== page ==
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Types of Grains & Cereals

by
author image Janet Renee, MS, RD
Janet Renee is a clinical dietitian with a special interest in weight management, sports dietetics, medical nutrition therapy and diet trends. She earned her Master of Science in nutrition from the University of Chicago and has contributed to health and wellness magazines, including Prevention, Self, Shape and Cooking Light.
Types of Grains & Cereals
Granola grains and strawberries make for a healthy breakfast. Photo Credit Iryna Melnyk/iStock/Getty Images

Grains, or cereal grains as they're often called, play a central role in the American diet. Each year, about 2 billion tons of cereal grains are produced around the world, according to the Institute of Food Science and Technology. While most Americans typically consume enough grains in total, many eat a diet heavy in refined grains instead of whole grains, according to the Dietary Guidelines for Americans 2010. It's a good idea to shift your daily intake by increasing the amount of whole grains you eat.

Nutritional Benefits of Grains

Grains, particularly whole grains, provide health benefits. Whole grains include the entire kernel -- bran, germ and endosperm -- and are rich in carbohydrates including fiber, healthy fats and phytochemicals. Grains are also a good source of iron, magnesium, selenium and B vitamins. Eating whole grains instead of refined grains lowers cholesterol, triglycerides and insulin levels and may protect your heart, according to the Harvard School of Public Health.

A Staple Around the World

The most common grains are corn, rice, wheat, barley, oats, sorghum, rye and millet. Corn tops the list with over 800 million tons being produced annually, according to the Food and Agriculture Organization of the United Nations. However, when it's eaten as sweet corn, it counts as a starchy vegetable, whereas popcorn is a whole grain. Rice and wheat come in second with 685 and 600 tons produced each year respectively. A variety of food is made with grains, including bread, pasta, snacks, cooked cereals, breakfast cereals, baby food, pastries and other baked goods.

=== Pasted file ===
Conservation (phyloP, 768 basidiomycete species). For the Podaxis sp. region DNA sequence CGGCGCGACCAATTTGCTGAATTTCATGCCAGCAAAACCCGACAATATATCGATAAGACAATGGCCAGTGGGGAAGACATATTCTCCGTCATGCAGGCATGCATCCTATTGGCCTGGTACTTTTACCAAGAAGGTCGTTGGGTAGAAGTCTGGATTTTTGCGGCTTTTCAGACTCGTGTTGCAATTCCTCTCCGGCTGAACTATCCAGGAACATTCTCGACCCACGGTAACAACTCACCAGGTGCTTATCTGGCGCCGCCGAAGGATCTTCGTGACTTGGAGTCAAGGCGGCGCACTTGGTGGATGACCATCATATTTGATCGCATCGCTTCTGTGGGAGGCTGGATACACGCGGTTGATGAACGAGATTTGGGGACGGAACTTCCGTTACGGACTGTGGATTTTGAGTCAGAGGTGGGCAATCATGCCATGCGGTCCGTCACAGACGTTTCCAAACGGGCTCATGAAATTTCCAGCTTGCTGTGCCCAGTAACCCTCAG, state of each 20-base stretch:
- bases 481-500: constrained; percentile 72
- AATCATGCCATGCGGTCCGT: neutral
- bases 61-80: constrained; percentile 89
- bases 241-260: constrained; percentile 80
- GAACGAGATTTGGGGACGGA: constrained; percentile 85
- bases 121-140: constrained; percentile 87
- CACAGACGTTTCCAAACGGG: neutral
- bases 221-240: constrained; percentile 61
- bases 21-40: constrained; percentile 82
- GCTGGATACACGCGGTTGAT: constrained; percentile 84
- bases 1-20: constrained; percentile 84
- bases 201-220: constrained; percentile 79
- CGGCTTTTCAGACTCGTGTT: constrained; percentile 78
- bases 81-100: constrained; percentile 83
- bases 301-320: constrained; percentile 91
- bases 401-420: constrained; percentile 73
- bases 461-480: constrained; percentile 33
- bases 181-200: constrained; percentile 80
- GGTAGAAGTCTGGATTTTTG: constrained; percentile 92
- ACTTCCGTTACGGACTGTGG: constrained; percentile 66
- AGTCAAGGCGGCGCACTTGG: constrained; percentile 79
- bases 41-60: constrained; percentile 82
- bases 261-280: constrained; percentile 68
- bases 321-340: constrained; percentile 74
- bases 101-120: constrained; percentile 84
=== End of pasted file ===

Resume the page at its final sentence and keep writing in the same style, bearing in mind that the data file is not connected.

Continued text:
Don't Forget Pseudo-grains

Pseudo-grains, or pseudo-cereals, aren't true grains since they don't belong to the Poaceae botanical family. However, they earned the name "pseudo-grain" because they are nutritionally similar to true cereal grains. The most common pseudo-grains are buckwheat, amaranth and quinoa. Buckwheat is high in protein, second only to oats, and rich in polyunsaturated fat. Amaranth is also rich in protein and fat compared to other grains, with 77 percent of its fat content being unsaturated. Quinoa is low-glycemic and contains all essential amino acids. It also has a low fat content, most of which is polyunsaturated.

Have a Grainy Day

Adults should get between three and eight servings of grains per day, depending on age and sex, according to the Whole Grains Council. Aim to get at least 50 percent of your total grain intake from whole grains. Examples of a serving are 1/2 cup of cooked pasta, rice, bulgur or cooked cereal; one slice of bread; one small muffin; or 1 ounce of dry pasta, rice or other dry grain.

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